The Supreme Court overturned Roe V Wade, a controversial decision that has stripped Constitutional protections for abortion rights. Such an action has the Justices receiving unprecedented criticism. So, it’d be easy to overlook another ruling issued by the Court: That New York’s “may-issue” concealed carry permit program — which has mostly denied the issuance of permits to New York residents — is unconstitutional.
The ruling effectively forces New York to instead issue a permit to anyone requesting one (lest they fail a background check). This paves the way for other states with similar programs to be sued for imposing similar “may-issue” policies. Hawaii, California, Washington. D.C., and other states are likely to be forced by lower courts to convert their concealed carry programs to a “shall-issue” policy, like New York must do now. Naturally, this has sent firearm stocks skyrocketing.
Smith & Wesson’s shares have bounced back more than 25% from a two-year low. Sturm, Ruger & Co. Inc saw a 71% rally in just two days following the ruling, its share price roaring back from an 18-month low last Wednesday. But logistics and supply problems continue to plague the greater industry: Smith % Wesson’s earnings report indicates that net income fell by 60% since last year, earning just $36.1 million last quarter, compared to $89.2 million mid-2021. Although the company’s revenue beat analysts’ estimates by a healthy margin, it still fell by 44%. With average prices-per-unit climbing 12%, what gives?
The root of the issue is supply: Unit production is down nearly 50% at Smith & Wesson’s plants, and they aren’t alone. Other manufacturers have struggled to satisfy orders, putting a significant squeeze on a supply chain that was already struggling back in 2020 to meet historic demand. The problem isn’t unique to Smith & Wesson, either. Gun sales have continued to outpace the market’s ability to stock dealer shelves, and the Supreme Court’s ruling is expected to exacerbate these issues.
But where gun dealer’s shelves are empty, online stores that sell parts kits and individual, aftermarket components are thriving. That’s because prospective buyers and veteran gun owners alike are turning to a “buy-it-then-build-it” scheme to get their hands on new rifles and pistols. Where GLOCK fails to put new 17 and 19-series pistols in stock, buyers turn to simply purchasing a glock kit: A set of factory parts that includes everything but the frame of the pistol itself. And where Smith & Wesson, Ruger, and a plethora of other rifle makers struggle to supply stores with black rifles, buyers turn to AR 15 kits.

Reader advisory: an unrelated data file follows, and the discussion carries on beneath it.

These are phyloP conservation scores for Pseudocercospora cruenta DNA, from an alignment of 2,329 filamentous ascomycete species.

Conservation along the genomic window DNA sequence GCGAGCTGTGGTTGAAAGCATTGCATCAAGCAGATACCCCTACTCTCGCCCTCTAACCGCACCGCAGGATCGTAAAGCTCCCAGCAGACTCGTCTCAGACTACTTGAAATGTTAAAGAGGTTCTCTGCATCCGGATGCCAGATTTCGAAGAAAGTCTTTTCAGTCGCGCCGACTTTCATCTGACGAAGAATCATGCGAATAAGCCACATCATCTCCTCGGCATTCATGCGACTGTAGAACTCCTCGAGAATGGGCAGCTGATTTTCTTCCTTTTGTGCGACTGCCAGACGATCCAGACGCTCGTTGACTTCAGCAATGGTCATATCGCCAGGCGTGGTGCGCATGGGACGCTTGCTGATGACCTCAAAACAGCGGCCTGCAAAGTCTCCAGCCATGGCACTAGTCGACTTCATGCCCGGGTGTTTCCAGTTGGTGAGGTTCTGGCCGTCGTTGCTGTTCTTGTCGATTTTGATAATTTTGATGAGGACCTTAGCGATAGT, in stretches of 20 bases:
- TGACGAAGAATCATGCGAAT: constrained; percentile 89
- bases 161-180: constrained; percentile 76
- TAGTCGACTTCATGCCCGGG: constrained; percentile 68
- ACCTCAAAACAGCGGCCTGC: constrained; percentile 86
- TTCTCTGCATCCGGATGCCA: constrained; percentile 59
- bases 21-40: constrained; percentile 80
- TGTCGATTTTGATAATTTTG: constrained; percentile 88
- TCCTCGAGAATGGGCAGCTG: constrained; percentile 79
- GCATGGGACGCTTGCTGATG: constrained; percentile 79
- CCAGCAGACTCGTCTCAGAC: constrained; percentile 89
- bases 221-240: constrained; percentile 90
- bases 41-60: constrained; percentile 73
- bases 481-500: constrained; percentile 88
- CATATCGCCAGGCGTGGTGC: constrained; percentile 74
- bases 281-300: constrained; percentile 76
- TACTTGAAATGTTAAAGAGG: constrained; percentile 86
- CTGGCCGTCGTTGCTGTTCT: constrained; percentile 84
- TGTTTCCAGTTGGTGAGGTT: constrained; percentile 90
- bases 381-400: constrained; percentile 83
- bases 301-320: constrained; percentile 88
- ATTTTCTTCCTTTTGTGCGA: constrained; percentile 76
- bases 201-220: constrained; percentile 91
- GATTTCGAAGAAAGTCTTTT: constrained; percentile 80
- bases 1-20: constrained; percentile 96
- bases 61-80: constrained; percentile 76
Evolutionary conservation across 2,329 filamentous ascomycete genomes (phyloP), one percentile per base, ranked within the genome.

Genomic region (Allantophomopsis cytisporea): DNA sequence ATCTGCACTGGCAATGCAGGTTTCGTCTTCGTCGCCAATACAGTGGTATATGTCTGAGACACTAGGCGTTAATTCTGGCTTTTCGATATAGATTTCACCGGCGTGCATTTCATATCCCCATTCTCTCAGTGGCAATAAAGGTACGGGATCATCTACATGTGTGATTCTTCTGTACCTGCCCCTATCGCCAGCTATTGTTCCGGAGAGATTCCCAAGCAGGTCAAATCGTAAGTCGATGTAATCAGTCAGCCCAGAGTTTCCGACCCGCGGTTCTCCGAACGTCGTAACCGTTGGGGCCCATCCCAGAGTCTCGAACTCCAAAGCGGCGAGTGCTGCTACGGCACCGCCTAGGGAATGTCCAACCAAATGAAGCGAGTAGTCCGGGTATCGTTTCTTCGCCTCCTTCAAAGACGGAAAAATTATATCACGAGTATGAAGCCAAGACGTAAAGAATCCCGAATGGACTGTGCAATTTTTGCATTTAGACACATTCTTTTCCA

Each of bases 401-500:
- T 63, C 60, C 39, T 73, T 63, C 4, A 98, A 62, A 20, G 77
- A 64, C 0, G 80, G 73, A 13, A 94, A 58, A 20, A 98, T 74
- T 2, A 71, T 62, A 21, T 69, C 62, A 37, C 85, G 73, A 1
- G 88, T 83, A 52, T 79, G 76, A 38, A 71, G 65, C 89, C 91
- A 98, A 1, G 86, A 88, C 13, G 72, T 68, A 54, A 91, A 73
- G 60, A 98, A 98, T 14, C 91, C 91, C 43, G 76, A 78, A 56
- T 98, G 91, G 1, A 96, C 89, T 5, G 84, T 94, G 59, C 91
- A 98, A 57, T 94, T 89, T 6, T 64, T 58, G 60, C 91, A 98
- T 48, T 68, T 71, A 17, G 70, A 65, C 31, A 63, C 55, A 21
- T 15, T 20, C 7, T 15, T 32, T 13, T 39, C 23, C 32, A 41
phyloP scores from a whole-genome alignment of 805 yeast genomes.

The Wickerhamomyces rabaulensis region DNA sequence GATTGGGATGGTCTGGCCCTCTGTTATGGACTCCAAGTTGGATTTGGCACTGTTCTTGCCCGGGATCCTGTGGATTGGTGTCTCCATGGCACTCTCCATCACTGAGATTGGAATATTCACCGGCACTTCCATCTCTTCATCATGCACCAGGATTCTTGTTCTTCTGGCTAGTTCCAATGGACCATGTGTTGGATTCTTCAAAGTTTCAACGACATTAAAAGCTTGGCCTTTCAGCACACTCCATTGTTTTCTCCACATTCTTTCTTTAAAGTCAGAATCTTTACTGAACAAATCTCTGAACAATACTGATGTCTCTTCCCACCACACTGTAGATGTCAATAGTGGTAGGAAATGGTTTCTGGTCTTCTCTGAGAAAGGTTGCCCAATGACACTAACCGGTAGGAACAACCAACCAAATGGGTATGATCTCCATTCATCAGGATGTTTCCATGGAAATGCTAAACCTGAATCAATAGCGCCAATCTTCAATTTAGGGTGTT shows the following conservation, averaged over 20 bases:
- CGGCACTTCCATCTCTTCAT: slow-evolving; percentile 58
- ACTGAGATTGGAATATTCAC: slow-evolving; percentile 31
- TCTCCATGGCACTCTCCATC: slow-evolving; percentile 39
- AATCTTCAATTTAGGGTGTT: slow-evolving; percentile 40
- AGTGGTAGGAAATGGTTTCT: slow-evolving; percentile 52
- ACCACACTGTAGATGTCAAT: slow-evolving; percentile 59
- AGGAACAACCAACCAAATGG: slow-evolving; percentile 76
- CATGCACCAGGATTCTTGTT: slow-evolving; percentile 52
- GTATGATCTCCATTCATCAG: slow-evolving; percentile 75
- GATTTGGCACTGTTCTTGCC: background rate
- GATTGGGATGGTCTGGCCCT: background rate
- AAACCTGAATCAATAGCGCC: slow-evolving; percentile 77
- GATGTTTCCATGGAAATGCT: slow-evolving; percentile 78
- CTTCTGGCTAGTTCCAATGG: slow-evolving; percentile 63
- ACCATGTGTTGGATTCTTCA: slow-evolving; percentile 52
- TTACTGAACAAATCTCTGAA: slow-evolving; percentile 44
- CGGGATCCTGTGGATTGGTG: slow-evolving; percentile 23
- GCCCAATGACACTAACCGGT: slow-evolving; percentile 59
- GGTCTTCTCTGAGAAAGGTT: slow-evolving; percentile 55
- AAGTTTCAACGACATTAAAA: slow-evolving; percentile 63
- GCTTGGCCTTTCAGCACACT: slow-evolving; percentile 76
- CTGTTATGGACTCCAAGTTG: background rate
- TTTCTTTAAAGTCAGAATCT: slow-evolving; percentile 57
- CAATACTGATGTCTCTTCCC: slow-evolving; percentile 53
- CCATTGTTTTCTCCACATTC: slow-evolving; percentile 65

Importantly, these kits don’t include the component of the firearm that is considered, well, a firearm under federal law. That singular part is usually the stripped receiver or frame; the primary housing that contains the fire control parts or the AR lower parts kit. Buyers are instead sourcing the serialized frame or receiver from FFLs and dealers that can at least source those individual pieces. It’s also easier for manufacturers to push out these stripped parts for the sake of raw material and production squeeze.
The end user must still assemble the firearm using tools and, occasionally, more advanced machinery. But the end result is a finished firearm that performs identically to its retail counterpart, albeit without the buyer dealing with the months-long wait and ever-growing premiums found on dealers’ price tags. As Congress passes its first bipartisan gun bill in decades, and as a controversial SCOTUS signals a sudden willingness to define Second Amendment rights, one thing remains certain: Firearm sales and a growing “build-it-yourself” market will continue to grow, as supply struggles.
Smith & Wesson (SWBI), Ruger (RGR), Remington owner Vista Outdoor (VSTO), and ammo manufacturer Olin Corp (OLN) remains hot stocks to watch.